Republicans Win Georgia’s Special Election, Democrats Search for a Moral Victory

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Karen Handel loves the GOP voters and the national GOP money that saved her bacon in GA-06. Photo: Jessica McGowan/Getty Images

Everyone predicted the special congressional runoff in the Sixth District of Georgia would be a barn burner, and it was. In the end, a much-improved early-voting performance and the district’s basic pro-GOP complexion enabled Republican Karen Handel to prevail in a race that Democrats hoped Jon Ossoff could win after his impressive first-round performance in April.

This has famously been the most expensive U.S. House election ever, with total spending — roughly even for Republicans and Democrats when outside groups are taken into account — going over $50 million. It is hard to imagine that either “team” left a stone unturned, an ad un-run, or a potential voter uncontacted. With both campaigns operating at saturation level, what seems to have happened is that lagging GOP turnout in the first round caught up with the aroused Democratic and Democrat-leaning independent turnout. That made this a more “typical” election (total turnout exceeded midterm levels), and Republicans usually win Georgia’s Sixth. Ossoff did not convert enough GOP voters to change that dynamic, which means Handel’s strategy — keeping a prudent distance from Donald Trump and reminding GOP voters in endlessly rerun ads that the mild-mannered centrist candidate was linked to “extremist liberals” ranging from anarchist street protesters to Hollywood to Nancy Pelosi — was effective.

Mechanically, Handel kept Ossoff’s in-person early voting lead small and then enjoyed her expected advantage in election day voting (helped, perhaps, by terrible weather today that seemed to hit Democratic parts of the district especially hard). An anticipated Ossoff edge in mail-in ballots – the last to be counted–just wasn’t enough. Based on preliminary results, Ossoff barely managed to match his share of the first-round vote – 48 percent – even as Handel improved from 20 percent to well over 50. Clearly, the GOP managed to come together for the final vote, even though some of Handel’s first-round rivals had attacked her without inhibitions.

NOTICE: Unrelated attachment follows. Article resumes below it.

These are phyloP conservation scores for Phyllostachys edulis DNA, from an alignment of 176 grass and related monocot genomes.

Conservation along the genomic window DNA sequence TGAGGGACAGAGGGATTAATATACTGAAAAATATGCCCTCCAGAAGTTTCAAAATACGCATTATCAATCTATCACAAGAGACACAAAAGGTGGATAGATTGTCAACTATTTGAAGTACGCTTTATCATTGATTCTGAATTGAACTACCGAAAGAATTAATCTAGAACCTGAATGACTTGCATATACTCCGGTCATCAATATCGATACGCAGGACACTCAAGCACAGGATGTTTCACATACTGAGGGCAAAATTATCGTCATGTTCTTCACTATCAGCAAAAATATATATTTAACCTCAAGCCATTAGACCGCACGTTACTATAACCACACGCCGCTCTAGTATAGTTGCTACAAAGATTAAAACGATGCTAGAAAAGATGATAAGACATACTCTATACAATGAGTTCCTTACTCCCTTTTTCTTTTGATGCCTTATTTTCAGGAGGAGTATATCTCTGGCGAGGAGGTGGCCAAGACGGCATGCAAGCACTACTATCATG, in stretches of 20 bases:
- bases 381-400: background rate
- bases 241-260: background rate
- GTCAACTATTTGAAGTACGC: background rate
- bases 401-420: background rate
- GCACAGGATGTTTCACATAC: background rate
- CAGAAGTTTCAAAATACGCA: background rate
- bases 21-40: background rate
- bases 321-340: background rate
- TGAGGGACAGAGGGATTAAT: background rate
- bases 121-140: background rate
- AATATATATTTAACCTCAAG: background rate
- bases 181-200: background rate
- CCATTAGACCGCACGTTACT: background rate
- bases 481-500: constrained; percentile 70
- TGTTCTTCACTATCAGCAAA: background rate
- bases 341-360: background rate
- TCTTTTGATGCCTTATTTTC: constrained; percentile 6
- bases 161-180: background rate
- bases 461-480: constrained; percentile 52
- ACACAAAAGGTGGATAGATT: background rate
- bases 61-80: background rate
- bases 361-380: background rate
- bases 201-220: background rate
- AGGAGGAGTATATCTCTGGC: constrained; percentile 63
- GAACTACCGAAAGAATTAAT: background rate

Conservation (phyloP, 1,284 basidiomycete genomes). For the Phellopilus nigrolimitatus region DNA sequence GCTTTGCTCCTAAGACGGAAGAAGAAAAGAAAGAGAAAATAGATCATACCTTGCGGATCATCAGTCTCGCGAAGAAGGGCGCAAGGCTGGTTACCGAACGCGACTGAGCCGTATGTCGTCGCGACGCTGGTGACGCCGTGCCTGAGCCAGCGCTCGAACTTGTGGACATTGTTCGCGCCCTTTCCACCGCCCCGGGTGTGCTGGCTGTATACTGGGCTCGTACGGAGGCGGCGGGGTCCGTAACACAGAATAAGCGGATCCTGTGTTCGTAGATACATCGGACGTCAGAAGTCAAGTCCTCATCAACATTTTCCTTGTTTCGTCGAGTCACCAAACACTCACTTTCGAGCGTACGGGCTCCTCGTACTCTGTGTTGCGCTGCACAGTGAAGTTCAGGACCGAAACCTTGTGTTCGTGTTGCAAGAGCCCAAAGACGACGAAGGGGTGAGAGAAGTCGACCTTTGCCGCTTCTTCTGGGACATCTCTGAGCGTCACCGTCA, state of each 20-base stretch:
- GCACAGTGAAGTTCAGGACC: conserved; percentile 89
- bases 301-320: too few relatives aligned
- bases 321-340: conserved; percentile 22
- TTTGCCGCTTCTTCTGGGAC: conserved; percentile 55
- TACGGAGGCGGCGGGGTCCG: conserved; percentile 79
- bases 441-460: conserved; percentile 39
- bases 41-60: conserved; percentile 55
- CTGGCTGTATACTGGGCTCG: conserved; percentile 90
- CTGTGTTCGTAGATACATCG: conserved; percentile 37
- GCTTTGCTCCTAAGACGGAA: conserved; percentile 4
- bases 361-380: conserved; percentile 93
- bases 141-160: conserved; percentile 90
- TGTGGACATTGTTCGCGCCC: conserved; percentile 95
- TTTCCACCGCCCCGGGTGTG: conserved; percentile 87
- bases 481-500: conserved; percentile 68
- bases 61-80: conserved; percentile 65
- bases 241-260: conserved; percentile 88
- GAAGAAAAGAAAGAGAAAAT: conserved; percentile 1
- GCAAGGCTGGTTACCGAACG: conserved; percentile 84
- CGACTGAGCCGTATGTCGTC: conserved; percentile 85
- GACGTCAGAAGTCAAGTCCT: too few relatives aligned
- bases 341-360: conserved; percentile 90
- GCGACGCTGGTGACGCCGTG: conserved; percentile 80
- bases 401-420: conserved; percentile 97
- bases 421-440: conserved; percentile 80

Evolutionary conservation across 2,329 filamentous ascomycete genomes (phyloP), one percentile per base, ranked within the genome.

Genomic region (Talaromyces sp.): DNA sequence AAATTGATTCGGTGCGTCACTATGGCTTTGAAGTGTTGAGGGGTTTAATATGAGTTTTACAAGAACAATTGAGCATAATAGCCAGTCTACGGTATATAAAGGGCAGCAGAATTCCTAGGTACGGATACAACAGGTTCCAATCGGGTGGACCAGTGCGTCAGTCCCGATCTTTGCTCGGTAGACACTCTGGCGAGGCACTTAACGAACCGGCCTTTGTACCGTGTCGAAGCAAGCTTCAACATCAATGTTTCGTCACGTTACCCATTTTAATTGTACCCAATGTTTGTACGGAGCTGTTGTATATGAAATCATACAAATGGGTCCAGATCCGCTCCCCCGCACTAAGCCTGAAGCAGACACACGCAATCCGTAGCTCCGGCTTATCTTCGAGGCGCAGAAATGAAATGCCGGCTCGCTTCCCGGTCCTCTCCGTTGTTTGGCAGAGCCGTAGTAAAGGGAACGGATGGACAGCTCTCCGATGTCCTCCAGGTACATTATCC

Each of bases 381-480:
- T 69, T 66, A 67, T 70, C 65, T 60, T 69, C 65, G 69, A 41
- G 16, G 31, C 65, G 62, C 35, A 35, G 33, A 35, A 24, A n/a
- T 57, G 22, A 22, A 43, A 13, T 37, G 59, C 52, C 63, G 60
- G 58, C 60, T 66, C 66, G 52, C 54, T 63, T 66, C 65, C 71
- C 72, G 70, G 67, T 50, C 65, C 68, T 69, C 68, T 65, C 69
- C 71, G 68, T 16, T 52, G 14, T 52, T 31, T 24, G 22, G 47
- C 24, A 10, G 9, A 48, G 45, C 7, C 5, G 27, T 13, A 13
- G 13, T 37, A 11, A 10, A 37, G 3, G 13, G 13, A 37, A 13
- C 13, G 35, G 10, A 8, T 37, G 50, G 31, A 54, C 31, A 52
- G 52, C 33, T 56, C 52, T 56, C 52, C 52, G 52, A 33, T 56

The spin over the meaning of this election could become as intense as the campaign itself. Donald Trump immediately boasted about Handel’s win — and Fox News’s reporting about it — on Twitter:

The efforts of Trump’s vice-president, his HHS secretary (who represented this district until January), and his Agriculture secretary (who was governor of Georgia for eight years) could have made a small difference. The national GOP groups, including the official Republican Party committee and Paul Ryan’s PAC, that financed and executed most of Handel’s campaign will get a lot of credit as well.

But without much question, in this district (unlike some demographically different areas where he might actually be of help to his party) the president represented a millstone Handel managed to overcome by doing better there than Trump did last November. Now, as before, Donald Trump posted the worst numbers in Georgia’s Sixth of any Republican running there since the district was formed in 1992.

As for Democrats, the main culprit tonight was probably the outsize expectations they developed in what was after all a Republican district that Tom Price won seven straight times with a minimum of 61 percent of the vote. There is a reason Ossoff’s strategy was to win in the first round before local and national Republicans got their act together.

There may be some intra-party recriminations among Democrats that Ossoff was too “centrist,” or counted too much on swing-voter persuasion rather than mobilizing first-time voters in the district’s small but growing minority communities. And the loss (along with another, more surprising near miss in South Carolina tonight) means Democrats will enter the 2018 election cycle without that satisfying mark in the W column to encourage donors and help recruit candidates.

Democrats searching for a silver lining in the Georgia race don’t have to look too far. This is the third consecutive special election (the fourth if you count South Carolina) in a historically Republican district where the Democratic percentage of the vote jumped sharply. Democrats will surely retake the House if the swing in their direction is similarly strong in 2018. In retrospect, ironically, tonight’s results may inspire new respect for Hillary Clinton’s performance — when she came within a point of Donald Trump in this district last November — and provide some new data points for doing well in GOP-leaning districts that resemble GA-06 with its highly educated population.

As a longtime Georgian, I would add that in my experience Georgia Democrats don’t much show up to vote in special elections, or runoffs, much less special-election runoffs. That so many did in this election was a minor miracle.

Republicans will rightly celebrate this win tonight, but there remain clouds on the midterm horizon as dark as those that poured rain on parts of GA-06 today. And Democrats must once again satisfy themselves with a moral victory until the real thing arrives, perhaps next year.

Handel Edges Ossoff in Georgia Special Election for the Ages